LAST week I had an opportunity to visit a reputable mobile phone service centre in Harare and yes it was quite a revelation. Having spent more of my working career around software, computers, laptops, servers, routers and switches, this indeed was a great eye opener.
With each passing day more and more smartphones are sold every day. From young teenagers getting their first phone to adults getting upgrades after upgrades. Each phone sale has one thing in common. All phones are fragile pieces of electronic equipment and they break easily. This is by design and this is deliberate.
No sane manufacturer would come up with a mobile phone that does not break or fail. That will be the end of his business journey. Just like any other product phones have a life cycle. The cheaper the phone that you buy the more time that you will spend looking for parts in a repair shop. I do not need to narrate the annoyance that “zhing zong” phones come with. They break easily and well what do you expect they are very cheap. Then you have the genuine phones that go for a while before they break. On the other end of the spectrum you have the expensive and hard to break gadgets from Apple. Good stuff does not come cheap.
Add to that mobile broadband coverage is spreading fast in Africa. This alone is the single largest driver for the upsurge in smart phone adoption and sales.
As more and more people get hooked up to data intensive applications like Whatsapp, Facebook, Twitter, Skype and many more, more and more people join the band wagon. This is a positive development. Two decades ago I did not know more than 10 people with both a computer and internet access. Today it costs less than $40 to possess some smart device that can access the internet. This is important. Information is now readily accessible and a cheaper price.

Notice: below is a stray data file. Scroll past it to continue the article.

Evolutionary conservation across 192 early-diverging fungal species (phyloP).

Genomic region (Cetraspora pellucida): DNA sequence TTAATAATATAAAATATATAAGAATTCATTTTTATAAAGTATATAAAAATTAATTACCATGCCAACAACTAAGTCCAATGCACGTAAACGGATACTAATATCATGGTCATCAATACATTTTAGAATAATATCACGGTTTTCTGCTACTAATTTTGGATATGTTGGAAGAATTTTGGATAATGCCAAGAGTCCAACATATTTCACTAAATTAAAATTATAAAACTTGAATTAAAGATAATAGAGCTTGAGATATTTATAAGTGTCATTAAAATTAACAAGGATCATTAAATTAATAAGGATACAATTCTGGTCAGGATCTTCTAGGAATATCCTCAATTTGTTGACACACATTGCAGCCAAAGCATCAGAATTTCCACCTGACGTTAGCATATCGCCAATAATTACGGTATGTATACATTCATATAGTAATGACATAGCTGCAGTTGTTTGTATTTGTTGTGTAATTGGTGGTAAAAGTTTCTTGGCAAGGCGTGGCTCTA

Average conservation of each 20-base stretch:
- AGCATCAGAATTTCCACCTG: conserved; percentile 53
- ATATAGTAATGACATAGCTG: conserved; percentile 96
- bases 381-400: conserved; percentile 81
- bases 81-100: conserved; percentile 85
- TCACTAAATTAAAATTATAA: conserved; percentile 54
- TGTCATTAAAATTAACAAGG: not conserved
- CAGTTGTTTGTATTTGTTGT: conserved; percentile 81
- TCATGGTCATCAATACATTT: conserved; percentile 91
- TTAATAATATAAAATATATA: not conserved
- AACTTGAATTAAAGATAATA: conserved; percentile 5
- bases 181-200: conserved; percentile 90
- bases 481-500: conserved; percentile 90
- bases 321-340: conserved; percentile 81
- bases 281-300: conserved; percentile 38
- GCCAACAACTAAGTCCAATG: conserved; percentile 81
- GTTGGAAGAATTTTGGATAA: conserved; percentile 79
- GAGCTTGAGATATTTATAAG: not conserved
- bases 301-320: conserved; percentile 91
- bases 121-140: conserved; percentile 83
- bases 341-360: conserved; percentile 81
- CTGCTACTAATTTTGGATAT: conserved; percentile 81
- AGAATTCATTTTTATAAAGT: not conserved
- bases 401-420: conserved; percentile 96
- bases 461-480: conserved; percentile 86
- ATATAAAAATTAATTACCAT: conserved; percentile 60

Official estimates claim that 30 percent of iPhone users have damaged their phone in the last 12 months. That’s three out of every 10 people crack their screen every year. But what is sad news for them is happy news to the cell phone repair guy. I am certain that all other brands follow the same statistic.
Even though cracked screens makes up a large percentage of the cell phone repair business, they are not the only issue. Battery issues, speaker issues, USB charging issue, camera issues, connectivity issues, virus and performance issues. The list of issues pushing this category could seem endless. Even if you do not know anything about phones everything you need to know about how to fix phones is available on the internet.
There are two main types of mobile repair businesses – store front and mobile repair. Store front cell phone repair businesses have a physical location.
These could be in a plaza, street facing, warehouse, inside a mall, anywhere. I am sure you have seen some phone repair operation at a place like Bulawayo Centre or Unity Village if you were in Bulawayo. These need capital. Because you will have to pay rent, electricity and probably security.
Great locations will include high traffic areas and can be an important source of new leads and customers. Flea markets and busy shopping malls are good examples. But locally we have our own variation of the fixed location. You have airtime vendors who now sell phone accessible and repair phones. Their business locations are at street corners. Cost wise this is effective as they do not pay any rent and can easily monopolise a busy corner. The downside of this setup is that those with top notch phones will not risk taking their business there. What if the guy vanishes into thin air with someone’s i6?